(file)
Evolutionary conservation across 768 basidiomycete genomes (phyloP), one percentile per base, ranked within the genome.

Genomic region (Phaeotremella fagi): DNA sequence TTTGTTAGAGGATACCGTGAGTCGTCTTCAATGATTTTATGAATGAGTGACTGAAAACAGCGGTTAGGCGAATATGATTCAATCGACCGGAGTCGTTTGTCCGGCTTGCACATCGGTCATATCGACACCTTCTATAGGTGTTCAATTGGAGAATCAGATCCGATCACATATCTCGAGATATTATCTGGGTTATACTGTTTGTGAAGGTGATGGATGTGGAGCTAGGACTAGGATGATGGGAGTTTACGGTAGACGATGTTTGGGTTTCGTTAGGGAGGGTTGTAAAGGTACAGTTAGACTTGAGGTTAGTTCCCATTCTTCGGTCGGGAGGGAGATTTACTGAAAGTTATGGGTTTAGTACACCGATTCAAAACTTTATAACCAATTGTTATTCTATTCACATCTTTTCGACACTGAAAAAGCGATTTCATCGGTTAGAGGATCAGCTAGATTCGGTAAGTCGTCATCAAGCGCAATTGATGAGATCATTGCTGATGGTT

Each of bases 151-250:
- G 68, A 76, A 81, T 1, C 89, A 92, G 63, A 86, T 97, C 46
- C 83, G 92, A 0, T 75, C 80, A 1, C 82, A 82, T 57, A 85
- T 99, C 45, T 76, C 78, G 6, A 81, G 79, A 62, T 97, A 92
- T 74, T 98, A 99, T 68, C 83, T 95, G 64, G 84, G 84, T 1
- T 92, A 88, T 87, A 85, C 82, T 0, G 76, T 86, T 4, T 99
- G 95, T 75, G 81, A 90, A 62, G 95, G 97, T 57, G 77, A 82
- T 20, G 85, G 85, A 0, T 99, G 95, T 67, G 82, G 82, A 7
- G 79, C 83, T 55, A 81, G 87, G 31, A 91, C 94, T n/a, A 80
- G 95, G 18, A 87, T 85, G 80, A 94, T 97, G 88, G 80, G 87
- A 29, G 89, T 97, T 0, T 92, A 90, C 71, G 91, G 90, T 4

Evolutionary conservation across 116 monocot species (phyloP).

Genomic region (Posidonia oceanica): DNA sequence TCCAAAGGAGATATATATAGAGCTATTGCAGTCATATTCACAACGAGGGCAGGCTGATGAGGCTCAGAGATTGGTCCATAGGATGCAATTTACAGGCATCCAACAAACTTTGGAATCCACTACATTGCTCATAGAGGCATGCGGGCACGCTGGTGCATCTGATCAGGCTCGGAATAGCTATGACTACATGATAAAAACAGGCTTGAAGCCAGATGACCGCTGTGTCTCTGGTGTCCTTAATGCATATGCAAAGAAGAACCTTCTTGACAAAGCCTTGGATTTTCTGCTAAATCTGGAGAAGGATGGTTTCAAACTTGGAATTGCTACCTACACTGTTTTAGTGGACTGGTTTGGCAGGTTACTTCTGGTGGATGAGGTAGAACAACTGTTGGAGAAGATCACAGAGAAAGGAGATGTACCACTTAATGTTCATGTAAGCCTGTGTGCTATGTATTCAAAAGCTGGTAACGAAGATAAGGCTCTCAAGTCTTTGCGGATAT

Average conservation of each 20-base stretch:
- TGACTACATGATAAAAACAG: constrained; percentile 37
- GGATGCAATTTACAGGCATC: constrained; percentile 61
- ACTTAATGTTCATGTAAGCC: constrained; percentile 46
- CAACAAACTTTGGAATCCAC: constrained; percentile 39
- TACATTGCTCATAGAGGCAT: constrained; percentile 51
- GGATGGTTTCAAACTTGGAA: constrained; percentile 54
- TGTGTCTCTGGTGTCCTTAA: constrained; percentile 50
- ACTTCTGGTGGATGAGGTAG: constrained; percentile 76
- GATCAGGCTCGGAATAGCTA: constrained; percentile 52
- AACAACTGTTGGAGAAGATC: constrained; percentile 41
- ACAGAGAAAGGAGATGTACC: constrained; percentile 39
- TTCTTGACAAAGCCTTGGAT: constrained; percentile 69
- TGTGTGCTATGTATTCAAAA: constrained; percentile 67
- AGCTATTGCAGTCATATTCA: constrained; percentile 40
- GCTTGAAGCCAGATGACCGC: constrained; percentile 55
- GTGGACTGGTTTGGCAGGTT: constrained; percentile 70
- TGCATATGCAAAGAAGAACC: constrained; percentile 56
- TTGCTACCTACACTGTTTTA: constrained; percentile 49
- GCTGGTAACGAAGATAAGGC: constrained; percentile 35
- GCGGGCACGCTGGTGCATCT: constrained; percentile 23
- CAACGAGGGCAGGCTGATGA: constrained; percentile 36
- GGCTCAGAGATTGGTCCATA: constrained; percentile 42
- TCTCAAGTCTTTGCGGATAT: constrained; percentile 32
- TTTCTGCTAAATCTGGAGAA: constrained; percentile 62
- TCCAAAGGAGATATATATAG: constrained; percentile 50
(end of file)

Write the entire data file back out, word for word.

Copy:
Evolutionary conservation across 768 basidiomycete genomes (phyloP), one percentile per base, ranked within the genome.

Genomic region (Phaeotremella fagi): DNA sequence TTTGTTAGAGGATACCGTGAGTCGTCTTCAATGATTTTATGAATGAGTGACTGAAAACAGCGGTTAGGCGAATATGATTCAATCGACCGGAGTCGTTTGTCCGGCTTGCACATCGGTCATATCGACACCTTCTATAGGTGTTCAATTGGAGAATCAGATCCGATCACATATCTCGAGATATTATCTGGGTTATACTGTTTGTGAAGGTGATGGATGTGGAGCTAGGACTAGGATGATGGGAGTTTACGGTAGACGATGTTTGGGTTTCGTTAGGGAGGGTTGTAAAGGTACAGTTAGACTTGAGGTTAGTTCCCATTCTTCGGTCGGGAGGGAGATTTACTGAAAGTTATGGGTTTAGTACACCGATTCAAAACTTTATAACCAATTGTTATTCTATTCACATCTTTTCGACACTGAAAAAGCGATTTCATCGGTTAGAGGATCAGCTAGATTCGGTAAGTCGTCATCAAGCGCAATTGATGAGATCATTGCTGATGGTT

Each of bases 151-250:
- G 68, A 76, A 81, T 1, C 89, A 92, G 63, A 86, T 97, C 46
- C 83, G 92, A 0, T 75, C 80, A 1, C 82, A 82, T 57, A 85
- T 99, C 45, T 76, C 78, G 6, A 81, G 79, A 62, T 97, A 92
- T 74, T 98, A 99, T 68, C 83, T 95, G 64, G 84, G 84, T 1
- T 92, A 88, T 87, A 85, C 82, T 0, G 76, T 86, T 4, T 99
- G 95, T 75, G 81, A 90, A 62, G 95, G 97, T 57, G 77, A 82
- T 20, G 85, G 85, A 0, T 99, G 95, T 67, G 82, G 82, A 7
- G 79, C 83, T 55, A 81, G 87, G 31, A 91, C 94, T n/a, A 80
- G 95, G 18, A 87, T 85, G 80, A 94, T 97, G 88, G 80, G 87
- A 29, G 89, T 97, T 0, T 92, A 90, C 71, G 91, G 90, T 4

Evolutionary conservation across 116 monocot species (phyloP).

Genomic region (Posidonia oceanica): DNA sequence TCCAAAGGAGATATATATAGAGCTATTGCAGTCATATTCACAACGAGGGCAGGCTGATGAGGCTCAGAGATTGGTCCATAGGATGCAATTTACAGGCATCCAACAAACTTTGGAATCCACTACATTGCTCATAGAGGCATGCGGGCACGCTGGTGCATCTGATCAGGCTCGGAATAGCTATGACTACATGATAAAAACAGGCTTGAAGCCAGATGACCGCTGTGTCTCTGGTGTCCTTAATGCATATGCAAAGAAGAACCTTCTTGACAAAGCCTTGGATTTTCTGCTAAATCTGGAGAAGGATGGTTTCAAACTTGGAATTGCTACCTACACTGTTTTAGTGGACTGGTTTGGCAGGTTACTTCTGGTGGATGAGGTAGAACAACTGTTGGAGAAGATCACAGAGAAAGGAGATGTACCACTTAATGTTCATGTAAGCCTGTGTGCTATGTATTCAAAAGCTGGTAACGAAGATAAGGCTCTCAAGTCTTTGCGGATAT

Average conservation of each 20-base stretch:
- TGACTACATGATAAAAACAG: constrained; percentile 37
- GGATGCAATTTACAGGCATC: constrained; percentile 61
- ACTTAATGTTCATGTAAGCC: constrained; percentile 46
- CAACAAACTTTGGAATCCAC: constrained; percentile 39
- TACATTGCTCATAGAGGCAT: constrained; percentile 51
- GGATGGTTTCAAACTTGGAA: constrained; percentile 54
- TGTGTCTCTGGTGTCCTTAA: constrained; percentile 50
- ACTTCTGGTGGATGAGGTAG: constrained; percentile 76
- GATCAGGCTCGGAATAGCTA: constrained; percentile 52
- AACAACTGTTGGAGAAGATC: constrained; percentile 41
- ACAGAGAAAGGAGATGTACC: constrained; percentile 39
- TTCTTGACAAAGCCTTGGAT: constrained; percentile 69
- TGTGTGCTATGTATTCAAAA: constrained; percentile 67
- AGCTATTGCAGTCATATTCA: constrained; percentile 40
- GCTTGAAGCCAGATGACCGC: constrained; percentile 55
- GTGGACTGGTTTGGCAGGTT: constrained; percentile 70
- TGCATATGCAAAGAAGAACC: constrained; percentile 56
- TTGCTACCTACACTGTTTTA: constrained; percentile 49
- GCTGGTAACGAAGATAAGGC: constrained; percentile 35
- GCGGGCACGCTGGTGCATCT: constrained; percentile 23
- CAACGAGGGCAGGCTGATGA: constrained; percentile 36
- GGCTCAGAGATTGGTCCATA: constrained; percentile 42
- TCTCAAGTCTTTGCGGATAT: constrained; percentile 32
- TTTCTGCTAAATCTGGAGAA: constrained; percentile 62
- TCCAAAGGAGATATATATAG: constrained; percentile 50